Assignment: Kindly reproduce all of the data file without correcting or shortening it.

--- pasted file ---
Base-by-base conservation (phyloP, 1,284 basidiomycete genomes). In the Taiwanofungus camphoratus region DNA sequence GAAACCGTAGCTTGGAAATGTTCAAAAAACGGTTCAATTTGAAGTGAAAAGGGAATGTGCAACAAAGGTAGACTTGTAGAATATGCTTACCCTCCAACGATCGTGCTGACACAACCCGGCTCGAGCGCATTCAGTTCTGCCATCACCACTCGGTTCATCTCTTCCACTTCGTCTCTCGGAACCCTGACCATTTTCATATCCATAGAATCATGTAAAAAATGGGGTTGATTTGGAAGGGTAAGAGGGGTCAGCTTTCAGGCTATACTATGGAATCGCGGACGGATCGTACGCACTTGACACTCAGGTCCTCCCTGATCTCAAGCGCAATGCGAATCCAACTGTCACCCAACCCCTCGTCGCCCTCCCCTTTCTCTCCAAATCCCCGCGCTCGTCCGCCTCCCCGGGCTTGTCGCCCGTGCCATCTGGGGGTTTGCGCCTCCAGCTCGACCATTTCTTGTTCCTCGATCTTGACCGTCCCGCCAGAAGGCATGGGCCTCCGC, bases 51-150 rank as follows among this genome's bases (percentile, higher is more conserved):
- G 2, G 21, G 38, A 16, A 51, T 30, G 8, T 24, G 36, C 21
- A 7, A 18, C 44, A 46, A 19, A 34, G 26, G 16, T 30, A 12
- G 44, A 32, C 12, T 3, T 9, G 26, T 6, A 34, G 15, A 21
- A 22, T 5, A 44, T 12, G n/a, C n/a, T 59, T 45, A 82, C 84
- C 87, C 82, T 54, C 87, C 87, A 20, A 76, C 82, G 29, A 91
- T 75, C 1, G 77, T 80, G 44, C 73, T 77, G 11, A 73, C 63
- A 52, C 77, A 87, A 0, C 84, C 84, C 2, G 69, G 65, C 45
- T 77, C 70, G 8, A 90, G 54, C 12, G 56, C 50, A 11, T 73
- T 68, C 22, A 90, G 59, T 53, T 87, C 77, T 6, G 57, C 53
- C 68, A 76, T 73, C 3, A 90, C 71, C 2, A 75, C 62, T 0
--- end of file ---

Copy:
Base-by-base conservation (phyloP, 1,284 basidiomycete genomes). In the Taiwanofungus camphoratus region DNA sequence GAAACCGTAGCTTGGAAATGTTCAAAAAACGGTTCAATTTGAAGTGAAAAGGGAATGTGCAACAAAGGTAGACTTGTAGAATATGCTTACCCTCCAACGATCGTGCTGACACAACCCGGCTCGAGCGCATTCAGTTCTGCCATCACCACTCGGTTCATCTCTTCCACTTCGTCTCTCGGAACCCTGACCATTTTCATATCCATAGAATCATGTAAAAAATGGGGTTGATTTGGAAGGGTAAGAGGGGTCAGCTTTCAGGCTATACTATGGAATCGCGGACGGATCGTACGCACTTGACACTCAGGTCCTCCCTGATCTCAAGCGCAATGCGAATCCAACTGTCACCCAACCCCTCGTCGCCCTCCCCTTTCTCTCCAAATCCCCGCGCTCGTCCGCCTCCCCGGGCTTGTCGCCCGTGCCATCTGGGGGTTTGCGCCTCCAGCTCGACCATTTCTTGTTCCTCGATCTTGACCGTCCCGCCAGAAGGCATGGGCCTCCGC, bases 51-150 rank as follows among this genome's bases (percentile, higher is more conserved):
- G 2, G 21, G 38, A 16, A 51, T 30, G 8, T 24, G 36, C 21
- A 7, A 18, C 44, A 46, A 19, A 34, G 26, G 16, T 30, A 12
- G 44, A 32, C 12, T 3, T 9, G 26, T 6, A 34, G 15, A 21
- A 22, T 5, A 44, T 12, G n/a, C n/a, T 59, T 45, A 82, C 84
- C 87, C 82, T 54, C 87, C 87, A 20, A 76, C 82, G 29, A 91
- T 75, C 1, G 77, T 80, G 44, C 73, T 77, G 11, A 73, C 63
- A 52, C 77, A 87, A 0, C 84, C 84, C 2, G 69, G 65, C 45
- T 77, C 70, G 8, A 90, G 54, C 12, G 56, C 50, A 11, T 73
- T 68, C 22, A 90, G 59, T 53, T 87, C 77, T 6, G 57, C 53
- C 68, A 76, T 73, C 3, A 90, C 71, C 2, A 75, C 62, T 0